When it comes to homeschool socialization, the only real question should be: “how can I get my kids in on that?!”

Are you a home/unschooler?  How often do you have to address homeschool socialization? 

Click here to follow our Home/Unschooling adventures on Instagram (so much fun!).

Click here to read how we deduced to homeschool, and here to read why I love unschooling!



4 Replies to “Homeschool Socialization: The Irony of this Question is Lost on Most”

  1. Super post.

    There is essentially no way to answer this common and ironic question without it being perceived that you are insulting their children’s experience in compulsory school (the truth of it could be a hard blow no matter how conscientiously discussed). I’ve tried, politely and with kindness and examples, and it has yet to elicit an intrigued or understanding response. The “socialized” programming is deep and in my experience, almost impenetrable.

    If anyone has had success (meaning a positive exchange of thoughtful ideas) answering the question, please post details!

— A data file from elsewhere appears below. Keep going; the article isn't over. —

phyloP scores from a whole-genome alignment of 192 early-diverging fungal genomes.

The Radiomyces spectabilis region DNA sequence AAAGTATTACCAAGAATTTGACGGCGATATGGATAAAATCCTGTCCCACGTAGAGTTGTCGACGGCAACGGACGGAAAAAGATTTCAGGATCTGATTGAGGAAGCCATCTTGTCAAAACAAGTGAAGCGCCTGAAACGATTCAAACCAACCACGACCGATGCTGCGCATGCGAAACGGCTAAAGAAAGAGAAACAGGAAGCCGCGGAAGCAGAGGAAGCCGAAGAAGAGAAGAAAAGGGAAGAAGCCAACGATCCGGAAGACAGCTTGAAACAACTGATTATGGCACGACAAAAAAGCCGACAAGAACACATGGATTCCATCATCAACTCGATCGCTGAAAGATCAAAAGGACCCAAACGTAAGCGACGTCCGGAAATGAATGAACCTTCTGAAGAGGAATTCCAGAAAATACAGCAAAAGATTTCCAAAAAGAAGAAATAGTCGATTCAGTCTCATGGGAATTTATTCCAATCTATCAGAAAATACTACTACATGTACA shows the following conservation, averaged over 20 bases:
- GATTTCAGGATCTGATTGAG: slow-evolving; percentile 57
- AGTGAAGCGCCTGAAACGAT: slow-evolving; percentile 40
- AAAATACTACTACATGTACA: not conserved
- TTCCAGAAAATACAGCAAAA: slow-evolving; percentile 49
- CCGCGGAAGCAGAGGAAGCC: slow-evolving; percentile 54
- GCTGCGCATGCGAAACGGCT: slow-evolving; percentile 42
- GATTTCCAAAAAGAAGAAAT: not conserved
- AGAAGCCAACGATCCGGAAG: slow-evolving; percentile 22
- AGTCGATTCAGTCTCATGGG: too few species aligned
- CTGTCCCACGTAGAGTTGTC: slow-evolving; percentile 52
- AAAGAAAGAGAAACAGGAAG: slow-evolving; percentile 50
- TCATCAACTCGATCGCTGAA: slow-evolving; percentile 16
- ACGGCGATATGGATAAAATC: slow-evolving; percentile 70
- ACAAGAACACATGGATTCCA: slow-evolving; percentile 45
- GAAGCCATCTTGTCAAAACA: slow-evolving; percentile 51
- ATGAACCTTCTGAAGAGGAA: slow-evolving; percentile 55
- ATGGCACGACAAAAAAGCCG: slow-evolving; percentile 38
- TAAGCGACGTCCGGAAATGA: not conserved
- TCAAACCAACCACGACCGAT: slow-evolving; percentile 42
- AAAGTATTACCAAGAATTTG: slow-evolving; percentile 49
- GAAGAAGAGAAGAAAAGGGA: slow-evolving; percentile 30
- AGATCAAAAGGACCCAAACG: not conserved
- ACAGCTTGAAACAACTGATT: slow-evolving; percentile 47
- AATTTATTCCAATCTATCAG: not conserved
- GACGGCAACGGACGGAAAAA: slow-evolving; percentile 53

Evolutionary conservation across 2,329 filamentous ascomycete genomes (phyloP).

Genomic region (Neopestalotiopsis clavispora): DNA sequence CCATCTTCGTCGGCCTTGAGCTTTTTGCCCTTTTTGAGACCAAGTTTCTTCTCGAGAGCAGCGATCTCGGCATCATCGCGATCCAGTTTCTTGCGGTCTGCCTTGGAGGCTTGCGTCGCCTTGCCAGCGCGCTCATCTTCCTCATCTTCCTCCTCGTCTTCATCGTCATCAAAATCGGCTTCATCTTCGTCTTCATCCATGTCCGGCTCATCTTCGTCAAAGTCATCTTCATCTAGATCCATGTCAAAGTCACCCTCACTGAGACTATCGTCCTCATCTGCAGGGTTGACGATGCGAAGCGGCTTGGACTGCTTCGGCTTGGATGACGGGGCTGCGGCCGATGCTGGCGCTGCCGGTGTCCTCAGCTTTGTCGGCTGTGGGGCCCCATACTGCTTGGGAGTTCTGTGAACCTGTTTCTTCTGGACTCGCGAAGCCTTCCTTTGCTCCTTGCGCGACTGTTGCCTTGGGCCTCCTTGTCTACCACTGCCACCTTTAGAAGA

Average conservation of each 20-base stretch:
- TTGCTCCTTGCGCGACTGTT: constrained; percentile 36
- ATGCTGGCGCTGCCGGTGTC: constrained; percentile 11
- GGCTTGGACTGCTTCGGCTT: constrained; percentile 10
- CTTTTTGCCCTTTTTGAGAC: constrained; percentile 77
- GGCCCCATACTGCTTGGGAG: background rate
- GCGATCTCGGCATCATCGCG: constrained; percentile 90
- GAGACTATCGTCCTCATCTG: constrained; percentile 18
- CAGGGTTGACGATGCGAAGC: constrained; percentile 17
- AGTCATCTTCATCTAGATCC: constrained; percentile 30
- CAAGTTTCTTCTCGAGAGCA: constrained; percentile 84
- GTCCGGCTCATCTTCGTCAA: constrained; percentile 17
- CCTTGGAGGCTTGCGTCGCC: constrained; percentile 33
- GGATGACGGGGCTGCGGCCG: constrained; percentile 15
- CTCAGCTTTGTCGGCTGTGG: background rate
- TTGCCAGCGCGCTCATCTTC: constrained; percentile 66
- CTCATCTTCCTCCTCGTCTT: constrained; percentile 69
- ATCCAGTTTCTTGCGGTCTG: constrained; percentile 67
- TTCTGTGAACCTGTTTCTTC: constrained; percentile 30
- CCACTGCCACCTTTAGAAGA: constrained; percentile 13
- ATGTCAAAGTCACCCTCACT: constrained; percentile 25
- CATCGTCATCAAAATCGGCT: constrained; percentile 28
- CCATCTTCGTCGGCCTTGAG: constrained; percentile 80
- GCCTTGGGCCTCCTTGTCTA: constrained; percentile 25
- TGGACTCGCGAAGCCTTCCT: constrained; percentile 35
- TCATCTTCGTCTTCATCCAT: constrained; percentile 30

• Thanks for the kind words, Pat. Yes, the beliefs run deep, don’t they? When writing this I thought “God, that sounds awful”. It’s such a double standard though- we can be asked those horrid questions but because it is against a societal norm, when we ask the converse it is rude or seems insulting… ah, well.

      Thanks so much for commenting, Pat.

  2. Absolutely I went to school – suffered social phobia, intense shyness, lack of confidence etc. My son has never been in school and gets on with everyone of every age and personality type .

    • Hi Samantha- I was outgoing, involved in a zillion things and had lots of “friends” (I put that in quotes because I was great at being who I needed to be so that I was accepted. Nobody actually knew *me*.) and I hated school, too. It damaged me in so many ways- ways I do not even know of yet, and so many ways I do. It’s healing though, isn’t it, to be able o see our children so happy, confident and authentic? As you well know, you are in plentiful company of people who had horrid school experiences. I’m giving that little girl a virtual hug.

      Thank you so much for taking the time to write.